So, how then should it happen that we find ourselves one day? What does it mean to ‘find ourselves’ in this context? Unsurprisingly, Friedrich Nietzsche does not provide an obvious answer for this question. It is up to readers to infer for ourselves what will happen once we shed our current set of faulty ‘slave morals’ and replace them with a shiny new set of ‘master morals.’ I believe that Nietzsche skirts around the answer to this question not only due to the nature and style of his writing but also due to the simple fact that he himself does not know. Short of firsthand experience, there is no method beyond speculation through which he could garner an understanding of what comes next for an individual who adopts a new moral code. This is why I believe Nietzsche’s use of terms such as ‘seeking oneself’ and ‘finding oneself’ are simply figurative carrots dangled in front of our twitching rabbit noses. Much like he accomplishes with the manipulative labelling of ‘master’ and ‘slave’ morality, Nietzsche uses appealing terminology to pique the reader’s desire to listen. He plays on our eagerness to achieve ‘enlightenment,’ a state of total self-actualization and awareness. However, his promises are nothing but a facade: changing our morals is not the way to seek or find ourselves.

Against all of Friedrich Nietzsche’s efforts, I remain unconvinced of the inferiority of my morals. Although neither of the options presented are perfect, I believe that ‘slave morality’ is a system of morals that is tailored to long-term success, whereas ‘master morality’ lends itself to the short-term, especially how it pertains to our society today. We find success by making connections with other human beings, and to do so we must see them as equals. A master sees no being as equal. Throughout his justification of master morality, it seems to me that Nietzsche fails to realize that there is a middle point to be had between any two extremes. These gaps in his logic are particularly evident in the way he views strength: “to demand of strength that it not express itself as strength, that it not be a desire to overwhelm, a desire to cast down, a desire to become lord, a thirst for enemies and resistances and triumphs, is just as nonsensical as to demand of weakness that it express itself as a strength’’ (GM, “Good and Evil,” p. 25). There are many ways to express strength that are not brutish, violent, or ‘overwhelming.’ Even a bird of prey is no match for an elephant, who keeps to himself and is still a symbol of immense power. Neither the elephant nor the bird of prey are a match for the intelligent human, who is clever enough to think their way through things rather than fighting tooth and nail. There is a reason that we hold the pen over the sword and brains over brawn: the superiority of intelligence over brute force is a reality that is not even touched on in Genealogy. Nietzsche’s interpretation of power in this way was the metaphorical nail in the coffin of my belief in the validity of his theories.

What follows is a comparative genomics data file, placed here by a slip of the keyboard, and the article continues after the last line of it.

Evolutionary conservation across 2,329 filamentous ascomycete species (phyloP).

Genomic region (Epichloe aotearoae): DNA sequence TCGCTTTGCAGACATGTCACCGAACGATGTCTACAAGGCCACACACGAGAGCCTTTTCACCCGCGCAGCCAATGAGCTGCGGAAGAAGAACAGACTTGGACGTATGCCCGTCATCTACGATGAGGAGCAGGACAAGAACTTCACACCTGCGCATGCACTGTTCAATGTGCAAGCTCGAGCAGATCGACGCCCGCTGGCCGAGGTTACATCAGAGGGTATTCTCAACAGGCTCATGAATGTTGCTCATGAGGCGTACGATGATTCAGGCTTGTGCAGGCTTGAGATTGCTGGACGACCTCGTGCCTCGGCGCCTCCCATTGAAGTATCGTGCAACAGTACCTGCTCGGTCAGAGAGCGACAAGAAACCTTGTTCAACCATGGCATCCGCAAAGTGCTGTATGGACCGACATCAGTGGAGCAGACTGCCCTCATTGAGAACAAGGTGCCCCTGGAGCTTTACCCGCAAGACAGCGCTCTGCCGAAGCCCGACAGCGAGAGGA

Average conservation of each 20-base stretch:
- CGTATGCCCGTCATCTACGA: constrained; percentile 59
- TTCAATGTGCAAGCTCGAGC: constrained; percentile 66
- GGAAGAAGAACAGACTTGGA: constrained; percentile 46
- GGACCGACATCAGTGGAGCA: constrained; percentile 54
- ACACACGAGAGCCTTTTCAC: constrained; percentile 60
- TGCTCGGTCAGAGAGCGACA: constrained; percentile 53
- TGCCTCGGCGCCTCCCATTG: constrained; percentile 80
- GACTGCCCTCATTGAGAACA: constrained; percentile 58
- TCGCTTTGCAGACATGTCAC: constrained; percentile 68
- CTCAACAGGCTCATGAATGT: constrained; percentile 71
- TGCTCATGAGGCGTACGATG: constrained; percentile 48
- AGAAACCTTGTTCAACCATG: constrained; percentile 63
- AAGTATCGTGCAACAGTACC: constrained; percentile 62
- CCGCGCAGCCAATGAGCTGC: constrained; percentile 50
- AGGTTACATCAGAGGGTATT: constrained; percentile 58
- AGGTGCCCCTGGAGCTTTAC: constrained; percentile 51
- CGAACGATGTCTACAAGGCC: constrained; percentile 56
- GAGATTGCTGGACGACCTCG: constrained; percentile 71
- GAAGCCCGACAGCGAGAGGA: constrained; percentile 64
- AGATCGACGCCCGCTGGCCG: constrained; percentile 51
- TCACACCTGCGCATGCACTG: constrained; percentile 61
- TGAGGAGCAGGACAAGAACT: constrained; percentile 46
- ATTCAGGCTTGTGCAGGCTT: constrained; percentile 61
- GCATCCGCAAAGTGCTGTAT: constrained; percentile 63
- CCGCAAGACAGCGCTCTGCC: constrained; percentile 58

In conclusion, I believe that the purpose of On the Genealogy of Morality was to convince the reader that understanding the cause for, and subsequently changing, our moral values is the way through which we will eventually ‘find ourselves’ (GM, Preface, p.1). I do not believe that Friedrich Nietzsche was successful in this goal, and despite his failure, the fault may not truly lie with him after all. His theory simply had no legs to stand on, especially as it is read within our modern-day society. We function and thrive by being considerate to the needs of our neighbors. It is hard to see past the good feelings we get from helping others and being helped ourselves. There is an empathy that has evolved in mankind that is present from the time we are born to the time that we exit our lives, and no amount of carefully-chosen words will be successful in convincing us to shed that empathy. If personal growth is defined by violently-coded power, then personal growth is something that I reject entirely. Sometimes, it just feels good to be nice.